Roberto RosselliDelTurco, The Battle We Forgot to Fight: Should We Make a Case for Digital Editions?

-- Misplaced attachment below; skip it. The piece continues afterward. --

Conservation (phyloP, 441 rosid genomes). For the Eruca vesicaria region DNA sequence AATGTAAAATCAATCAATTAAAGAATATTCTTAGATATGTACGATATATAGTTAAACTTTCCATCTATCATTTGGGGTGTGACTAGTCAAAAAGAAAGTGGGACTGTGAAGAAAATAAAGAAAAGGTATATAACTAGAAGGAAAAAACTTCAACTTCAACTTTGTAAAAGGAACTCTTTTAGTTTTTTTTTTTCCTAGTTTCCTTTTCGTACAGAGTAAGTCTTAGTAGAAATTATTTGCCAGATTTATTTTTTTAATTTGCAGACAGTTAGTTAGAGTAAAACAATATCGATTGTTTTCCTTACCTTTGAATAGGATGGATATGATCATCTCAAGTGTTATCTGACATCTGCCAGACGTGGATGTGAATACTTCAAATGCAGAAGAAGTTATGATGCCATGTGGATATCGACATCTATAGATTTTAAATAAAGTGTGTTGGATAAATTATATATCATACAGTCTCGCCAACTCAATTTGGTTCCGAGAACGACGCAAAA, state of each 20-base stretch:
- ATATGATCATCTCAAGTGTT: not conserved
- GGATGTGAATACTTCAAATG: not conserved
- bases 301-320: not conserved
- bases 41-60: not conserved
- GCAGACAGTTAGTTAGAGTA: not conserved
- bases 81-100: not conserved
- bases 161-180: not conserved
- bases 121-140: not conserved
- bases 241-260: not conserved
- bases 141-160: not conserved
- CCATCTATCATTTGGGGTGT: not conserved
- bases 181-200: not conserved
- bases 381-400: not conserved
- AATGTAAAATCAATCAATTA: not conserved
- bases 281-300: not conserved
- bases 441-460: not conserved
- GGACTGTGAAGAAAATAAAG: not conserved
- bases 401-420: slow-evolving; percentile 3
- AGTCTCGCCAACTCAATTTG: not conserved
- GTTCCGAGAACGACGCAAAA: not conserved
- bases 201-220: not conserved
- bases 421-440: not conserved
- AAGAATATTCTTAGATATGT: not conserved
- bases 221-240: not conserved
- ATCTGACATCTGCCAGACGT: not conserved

Several years after the publication of P. Robinson’s provocative essay on the status of digital editions (Robinson 2005) many new editions have been produced, but very little seems to have changed with regard to their acceptance and diffusion among ‘traditional’ scholars: especially in non-Anglo-Saxon countries, many colleagues are sticking to usual practices and producing printed editions; others are starting to look into the Digital Humanities field, but are sometimes scared away by what is perceived as ‘technical complexity’, the amount of learning required to use digital tools and methods. There surely is a growth in interest for tools allowing to create an edition (text encoding, web publication), or to help the philologist in doing part of the hard work (semi-automatic collation), but are these really related to what a digital edition should and could be? Especially when they are often used to produce printed ones. Furthermore, the fact that there is no definite consensus about what a ‘digital edition’ is or should be is definitely not helping, methodological uncertainty adds to technical complexity and fragmentation to form a formidable access barrier. Should we encode less and agree on a precise definition, then, and make the point in favor of the digital edition with renewed energy and in no ambiguous terms? In this article I will try to survey the status quo of the digital philology discipline and expose the major roadblocks towards greater acceptance of digital editions. Source: http://hdl.handle.net/2318/1630456

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